Best of the last

“Touchez Pas Au Grisbi” (1954).
Rialto Pictures
“Touchez Pas Au Grisbi” (1954).

We were looking for both legit and criminal versions of the last-heist/last-mission scenario, but, as might be expected, the crooks were more popular. Here are five of the best, all reflecting the basic tragedy of life, and, oddly enough, some with happy endings.

She Wore a Yellow Ribbon (1949)

This second in John Ford’s monumental cavalry trilogy features a crusty John Wayne as a beloved commander whose retirement is interrupted by the crisis following Custer’s Last Stand. He’s assigned a dangerous last patrol and he’s not helped much by the womenfolk he must escort to safety, or his lovesick subordinates. Meanwhile, take in the beauty of Monument Valley, the real star of the show.

Touchez Pas Au Grisbi (1954)

When it comes to French variations on the theme, it’s tough to choose between Melville’s “Bob le Flambeur” (1956) and this perfect blend of ennui, intrigue, and action from Jacques Becker. Reader Justine Elias opts for “Grisbi” because “It was never really about the money. It was about the promise.”

The Wild Bunch (1969)


Loyalty rather than greed compels the title outlaws to their final showdown in Sam Peckinpah’s sublime western. They get nothing for their trouble but a tragic ballet of bullets and blood spurts, the most brutal and eloquent shoot-out in movies. And has there ever been a more gleeful invitation to death than Ernest Borgnine’s chuckle?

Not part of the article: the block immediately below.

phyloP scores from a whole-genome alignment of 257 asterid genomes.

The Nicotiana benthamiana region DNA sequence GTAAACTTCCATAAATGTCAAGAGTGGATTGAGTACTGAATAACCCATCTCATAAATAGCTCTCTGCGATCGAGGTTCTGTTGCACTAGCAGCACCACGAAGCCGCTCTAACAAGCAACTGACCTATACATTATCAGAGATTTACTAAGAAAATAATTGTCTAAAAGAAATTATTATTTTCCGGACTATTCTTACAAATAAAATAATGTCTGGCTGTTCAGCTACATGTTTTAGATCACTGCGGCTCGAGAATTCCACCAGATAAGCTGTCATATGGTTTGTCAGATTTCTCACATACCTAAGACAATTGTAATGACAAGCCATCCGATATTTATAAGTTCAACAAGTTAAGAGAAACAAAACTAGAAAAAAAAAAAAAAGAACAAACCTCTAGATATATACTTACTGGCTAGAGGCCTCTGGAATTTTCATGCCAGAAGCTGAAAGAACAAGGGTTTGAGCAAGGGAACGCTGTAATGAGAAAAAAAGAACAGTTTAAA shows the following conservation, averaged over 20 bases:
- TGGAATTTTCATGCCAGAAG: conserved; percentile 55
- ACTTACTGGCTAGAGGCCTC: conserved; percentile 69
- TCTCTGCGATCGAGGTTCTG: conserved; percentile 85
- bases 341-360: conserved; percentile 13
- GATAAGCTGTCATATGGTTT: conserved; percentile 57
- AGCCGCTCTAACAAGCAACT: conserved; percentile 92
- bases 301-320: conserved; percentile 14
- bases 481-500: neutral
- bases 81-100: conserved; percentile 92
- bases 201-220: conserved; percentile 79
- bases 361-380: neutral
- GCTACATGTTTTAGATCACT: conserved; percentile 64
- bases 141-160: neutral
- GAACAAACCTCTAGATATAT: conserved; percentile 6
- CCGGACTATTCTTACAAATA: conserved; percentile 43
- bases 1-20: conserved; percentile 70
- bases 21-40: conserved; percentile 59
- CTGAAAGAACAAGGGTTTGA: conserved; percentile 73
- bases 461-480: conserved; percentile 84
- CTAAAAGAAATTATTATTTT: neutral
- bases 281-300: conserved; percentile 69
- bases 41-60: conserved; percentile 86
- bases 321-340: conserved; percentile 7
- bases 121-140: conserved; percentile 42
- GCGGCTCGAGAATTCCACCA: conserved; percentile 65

Thief (1981)

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In Michael Mann’s moody and meticulous debut feature, it isn’t for the money, it’s for Tuesday Weld, who plays the dame that James Caan wants to settle down with. But that takes money, so . . . Mann would crank up the last-big-heist ampage in 1995’s “Heat,” but some think this is his best film — in part because of the soundtrack by Tangerine Dream.

The Town (2010)

“The Brinks Job” came close to being the Boston entry — but, come on, the final heist in Ben Affleck’s crafty portrait of Charlestown bank robbers takes place at Fenway Park. Noteworthy also for Jeremy Renner’s charismatic psychopath and probably the only positive portrayal of the MBTA in movies.

COMING UP: Probably no character, historical or fictional, has been featured in as many movies as Jesus Christ. “Son of God” (opens Feb. 28) is the latest. Which is the best? And looking ahead to March 2, the Oscar broadcast that evening is a reminder of this year’s biggest snub, best feline performance for the cat in “Inside Llewyn Davis.” If there were such a category, which great cat acts of the past would have won? Cast your votes at

Peter Keough can be reached at